There is no separate module fee; per-return pricing for TaxSort starts at $1 per tax return, and the per-return price decreases as volume increases.
Forms Supported for Automatic Population: None at this time, although Thomson Reuters is considering development of an automatic population feature in the future (see above). On the CS side, the FileCabinet CS solution does offer a population module with integration into UltraTax CS.
Reuters — FileCabinet CS
FileCabinet CS is part of the Thomson Reuters CS Professional Suite. Initially designed as a paperless document storage system that houses scanned client documents as images along with digital document files in a basic folder-based format, FileCabinet CS has evolved over the past few years to include various organization and management tools, including the ability to add annotations to documents, track histories, integration of e-mail and fax functions, as well as reporting and analysis features. Thomson Reuters also offers GoFileRoom ES, a more robust document management system that provides digital workpaper output.
The most recent additions to FileCabinet CS have focused on workpaper organization and the addition of optical character recognition (OCR) capabilities that enable automated population of client 1040 returns processed using the UltraTax CS professional preparation system. This year, Thomson Reuters debuted the optional Source Document module, which offers form recognition, extraction of form data and the ability to integrate with the tax package. This new module is specifically geared toward use of the automatic population feature, since it does not result in compiled, organized and bookmarked PDF or other advanced digital workpaper output, but instead stores the data in a client folder as individual items.
While FileCabinet CS is generally locally installed (although it can be remotely hosted), the Source Document module is a web-based feature through which users scan documents and securely transmit them to the Thomson Reuters Data Center for OCR processing, data extraction and page naming. When returned to the user, the extracted tax data can be reviewed (best done with a dual monitor), edited using the UltraTax CS Source Data Entry utility if necessary, and then imported into the tax system.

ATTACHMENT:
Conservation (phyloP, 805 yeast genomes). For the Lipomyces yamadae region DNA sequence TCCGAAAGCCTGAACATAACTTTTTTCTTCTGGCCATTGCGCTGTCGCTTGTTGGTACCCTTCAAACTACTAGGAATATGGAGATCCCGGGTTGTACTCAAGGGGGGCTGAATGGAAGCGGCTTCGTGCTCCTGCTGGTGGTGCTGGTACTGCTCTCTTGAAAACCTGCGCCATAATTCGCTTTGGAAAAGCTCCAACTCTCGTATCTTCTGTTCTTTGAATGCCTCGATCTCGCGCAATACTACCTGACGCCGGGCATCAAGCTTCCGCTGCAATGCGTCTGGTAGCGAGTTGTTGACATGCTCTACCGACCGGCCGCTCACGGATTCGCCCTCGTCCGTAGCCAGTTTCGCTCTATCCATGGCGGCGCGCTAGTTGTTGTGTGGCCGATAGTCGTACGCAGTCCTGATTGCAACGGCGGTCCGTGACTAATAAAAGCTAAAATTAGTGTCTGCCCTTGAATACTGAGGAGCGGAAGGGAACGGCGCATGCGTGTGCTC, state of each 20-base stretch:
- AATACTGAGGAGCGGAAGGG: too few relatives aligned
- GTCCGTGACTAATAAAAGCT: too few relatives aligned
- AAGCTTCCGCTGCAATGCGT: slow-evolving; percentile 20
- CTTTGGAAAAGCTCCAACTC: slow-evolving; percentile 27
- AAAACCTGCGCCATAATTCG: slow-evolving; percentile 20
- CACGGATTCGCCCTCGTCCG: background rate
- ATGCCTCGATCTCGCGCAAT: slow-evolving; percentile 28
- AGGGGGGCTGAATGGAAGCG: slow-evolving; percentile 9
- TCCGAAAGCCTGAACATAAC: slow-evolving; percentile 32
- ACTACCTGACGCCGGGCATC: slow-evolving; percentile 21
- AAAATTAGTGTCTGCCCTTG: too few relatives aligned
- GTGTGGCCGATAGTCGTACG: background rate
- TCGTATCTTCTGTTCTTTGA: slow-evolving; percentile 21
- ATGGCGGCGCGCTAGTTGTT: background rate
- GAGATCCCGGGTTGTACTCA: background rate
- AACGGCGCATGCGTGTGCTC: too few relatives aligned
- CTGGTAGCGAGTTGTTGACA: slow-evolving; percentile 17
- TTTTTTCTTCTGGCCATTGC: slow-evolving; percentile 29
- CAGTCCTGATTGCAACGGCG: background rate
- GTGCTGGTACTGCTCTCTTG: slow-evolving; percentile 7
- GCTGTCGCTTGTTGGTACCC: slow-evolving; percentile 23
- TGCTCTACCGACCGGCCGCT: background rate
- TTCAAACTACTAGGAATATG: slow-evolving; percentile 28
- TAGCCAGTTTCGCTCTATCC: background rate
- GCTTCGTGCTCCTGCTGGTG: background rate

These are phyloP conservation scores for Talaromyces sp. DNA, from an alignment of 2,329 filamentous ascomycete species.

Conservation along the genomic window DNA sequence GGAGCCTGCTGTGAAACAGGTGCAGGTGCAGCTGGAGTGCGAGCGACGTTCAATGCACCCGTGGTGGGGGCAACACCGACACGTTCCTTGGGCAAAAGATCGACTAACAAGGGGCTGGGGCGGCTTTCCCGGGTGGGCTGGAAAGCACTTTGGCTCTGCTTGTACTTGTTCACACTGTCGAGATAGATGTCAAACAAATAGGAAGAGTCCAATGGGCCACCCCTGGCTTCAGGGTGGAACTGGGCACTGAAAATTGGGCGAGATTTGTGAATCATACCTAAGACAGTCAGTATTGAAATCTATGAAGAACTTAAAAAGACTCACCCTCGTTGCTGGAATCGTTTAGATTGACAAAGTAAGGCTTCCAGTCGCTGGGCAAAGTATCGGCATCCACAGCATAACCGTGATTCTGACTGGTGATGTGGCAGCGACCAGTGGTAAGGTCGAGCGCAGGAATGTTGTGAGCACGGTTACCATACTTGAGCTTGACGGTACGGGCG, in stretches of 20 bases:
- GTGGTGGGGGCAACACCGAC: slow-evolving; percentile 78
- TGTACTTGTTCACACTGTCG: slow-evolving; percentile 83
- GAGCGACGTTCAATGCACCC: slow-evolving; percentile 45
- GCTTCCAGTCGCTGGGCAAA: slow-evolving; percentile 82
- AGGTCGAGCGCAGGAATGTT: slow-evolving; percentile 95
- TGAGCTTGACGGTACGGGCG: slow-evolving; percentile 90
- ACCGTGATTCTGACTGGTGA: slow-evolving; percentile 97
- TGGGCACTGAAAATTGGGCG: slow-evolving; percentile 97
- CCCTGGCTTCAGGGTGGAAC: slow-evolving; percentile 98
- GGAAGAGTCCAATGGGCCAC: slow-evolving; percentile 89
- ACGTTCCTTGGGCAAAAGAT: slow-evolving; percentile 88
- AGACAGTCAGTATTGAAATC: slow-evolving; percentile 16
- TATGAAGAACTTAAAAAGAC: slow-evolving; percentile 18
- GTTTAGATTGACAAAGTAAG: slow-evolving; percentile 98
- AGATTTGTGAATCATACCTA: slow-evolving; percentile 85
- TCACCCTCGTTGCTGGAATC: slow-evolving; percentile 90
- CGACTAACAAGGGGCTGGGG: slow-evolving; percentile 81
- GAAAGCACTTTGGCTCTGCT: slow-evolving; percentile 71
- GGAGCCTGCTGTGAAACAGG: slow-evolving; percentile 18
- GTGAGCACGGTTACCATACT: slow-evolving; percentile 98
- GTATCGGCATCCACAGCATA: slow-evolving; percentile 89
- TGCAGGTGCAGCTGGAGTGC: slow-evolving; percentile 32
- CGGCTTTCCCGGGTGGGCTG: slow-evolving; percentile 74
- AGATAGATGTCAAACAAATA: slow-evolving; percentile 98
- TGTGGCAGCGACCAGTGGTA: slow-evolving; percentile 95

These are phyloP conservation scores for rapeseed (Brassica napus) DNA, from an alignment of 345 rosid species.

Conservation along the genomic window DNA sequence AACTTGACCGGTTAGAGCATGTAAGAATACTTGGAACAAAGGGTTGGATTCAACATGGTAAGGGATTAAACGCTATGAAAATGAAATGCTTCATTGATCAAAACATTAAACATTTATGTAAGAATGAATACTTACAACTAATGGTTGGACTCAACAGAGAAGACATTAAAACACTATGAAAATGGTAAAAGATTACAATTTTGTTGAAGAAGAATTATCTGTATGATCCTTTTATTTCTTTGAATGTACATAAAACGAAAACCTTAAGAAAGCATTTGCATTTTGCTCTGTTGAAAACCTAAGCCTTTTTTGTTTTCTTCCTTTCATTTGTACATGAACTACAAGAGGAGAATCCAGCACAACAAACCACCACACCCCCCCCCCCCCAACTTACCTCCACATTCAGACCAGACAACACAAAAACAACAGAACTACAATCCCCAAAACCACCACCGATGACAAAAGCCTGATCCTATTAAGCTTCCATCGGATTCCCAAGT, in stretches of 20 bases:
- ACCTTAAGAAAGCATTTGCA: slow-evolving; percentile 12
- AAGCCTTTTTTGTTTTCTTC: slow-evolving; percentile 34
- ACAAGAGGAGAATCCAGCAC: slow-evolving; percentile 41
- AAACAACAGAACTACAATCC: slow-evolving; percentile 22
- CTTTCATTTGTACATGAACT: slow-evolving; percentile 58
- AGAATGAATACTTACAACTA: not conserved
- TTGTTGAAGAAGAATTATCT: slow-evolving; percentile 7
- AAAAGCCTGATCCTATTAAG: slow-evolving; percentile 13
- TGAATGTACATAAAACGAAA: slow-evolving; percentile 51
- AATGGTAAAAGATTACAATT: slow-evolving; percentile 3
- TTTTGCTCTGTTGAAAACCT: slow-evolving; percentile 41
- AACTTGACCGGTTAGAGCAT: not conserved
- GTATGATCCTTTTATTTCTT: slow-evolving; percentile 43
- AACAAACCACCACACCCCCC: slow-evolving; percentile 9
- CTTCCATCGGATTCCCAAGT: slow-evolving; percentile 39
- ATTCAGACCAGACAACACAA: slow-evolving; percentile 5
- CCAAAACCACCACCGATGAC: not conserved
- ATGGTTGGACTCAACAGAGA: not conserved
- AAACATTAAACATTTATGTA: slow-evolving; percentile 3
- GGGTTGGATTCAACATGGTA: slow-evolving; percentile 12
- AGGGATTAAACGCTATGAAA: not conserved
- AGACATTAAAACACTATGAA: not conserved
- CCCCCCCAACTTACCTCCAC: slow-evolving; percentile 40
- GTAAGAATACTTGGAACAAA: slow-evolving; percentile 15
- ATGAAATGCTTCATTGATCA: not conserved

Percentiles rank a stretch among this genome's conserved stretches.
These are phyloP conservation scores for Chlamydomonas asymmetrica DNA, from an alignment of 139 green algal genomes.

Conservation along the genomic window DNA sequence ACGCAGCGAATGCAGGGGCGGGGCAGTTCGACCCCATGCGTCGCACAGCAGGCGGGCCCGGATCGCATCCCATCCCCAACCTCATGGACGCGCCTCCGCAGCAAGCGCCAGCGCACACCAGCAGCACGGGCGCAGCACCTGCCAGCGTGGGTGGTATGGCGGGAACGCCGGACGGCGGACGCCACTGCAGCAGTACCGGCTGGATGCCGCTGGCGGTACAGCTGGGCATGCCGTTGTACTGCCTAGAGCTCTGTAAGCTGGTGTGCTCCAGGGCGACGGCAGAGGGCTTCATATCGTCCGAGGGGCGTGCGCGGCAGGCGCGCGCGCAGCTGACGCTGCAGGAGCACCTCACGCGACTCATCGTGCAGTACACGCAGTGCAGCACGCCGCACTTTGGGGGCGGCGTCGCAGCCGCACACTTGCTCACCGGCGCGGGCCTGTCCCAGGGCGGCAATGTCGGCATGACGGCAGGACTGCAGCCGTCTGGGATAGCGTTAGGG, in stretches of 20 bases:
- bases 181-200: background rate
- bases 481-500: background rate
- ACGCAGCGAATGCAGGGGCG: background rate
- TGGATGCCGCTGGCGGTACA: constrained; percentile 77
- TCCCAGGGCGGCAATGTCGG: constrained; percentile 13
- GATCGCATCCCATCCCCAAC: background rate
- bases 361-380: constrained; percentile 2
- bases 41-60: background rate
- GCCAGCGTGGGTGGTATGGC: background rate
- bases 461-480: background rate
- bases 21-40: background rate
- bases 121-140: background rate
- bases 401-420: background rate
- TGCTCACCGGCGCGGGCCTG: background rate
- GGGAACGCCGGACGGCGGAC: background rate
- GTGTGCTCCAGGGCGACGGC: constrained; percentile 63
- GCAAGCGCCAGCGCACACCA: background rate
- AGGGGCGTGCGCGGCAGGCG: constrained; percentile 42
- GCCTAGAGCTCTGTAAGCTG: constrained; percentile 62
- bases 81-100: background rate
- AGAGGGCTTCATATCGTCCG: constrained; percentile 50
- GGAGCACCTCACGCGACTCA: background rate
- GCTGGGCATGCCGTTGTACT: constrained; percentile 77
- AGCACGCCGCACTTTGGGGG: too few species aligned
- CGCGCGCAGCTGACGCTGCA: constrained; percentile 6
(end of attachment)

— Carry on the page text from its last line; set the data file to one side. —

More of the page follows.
For users familiar with any of the programs in the CS Professional Suite, navigation will be familiar, and the entire process should be fairly intuitive, with only a few steps to follow. First, documents are scanned and grouped, then placed into a folder; they are then sent to Thomson Reuters for processing. When processing is complete, the user receives individually named PDFs for each document and is notified via the Message Center in UltraTax CS that client data is available for entry into the system. After verifying the data, the user can select the populate function, which routes data to appropriate entry fields.
Since the program is web-based instead of locally hosted, it offers the advantage of being able to learn form formats and other information (not client data), which enables it to operate increasingly more efficiently and quickly as tax season progresses. Additionally, as a system designed for firms using an up-front scanning process, it frees professional staff from the administrative tasks associated with document scanning and management.
There is no separate fee for the Source Document Module; however, it will have a per-return pricing fee, which was yet to be determined at the time this article was written. FileCabinet CS starts at $1,500.
Forms Supported for Automatic Population: FileCabinet CS with the Source Document module can be used to classify and extract data from numerous forms (W-2, 1099-INT, 1099-DIV, 1098, 1099R, 1099MISC, 1099G, 1099B, W-2G, 1099Q, 1098E, 1098T, 2439 and SSA).
It is important to remember that automated population of client data is only one step in the new workflow processes evolving to make professional practices more efficient and productive. Just as technology has affected almost every aspect of the profession, it also requires that firms be flexible and open to new workflow methods.
New technologies such as scan, organize and populate systems may have the potential
to greatly optimize productivity, but adaptation of work processes is necessary
to get the most out of them. It’s also wise to have the right hardware:
Dual-screen monitors are pretty much essential, and firms should invest in a
high-volume scanner or a workgroup model (see www.cpatechadvisor.com/go/2116
for more information about scanners).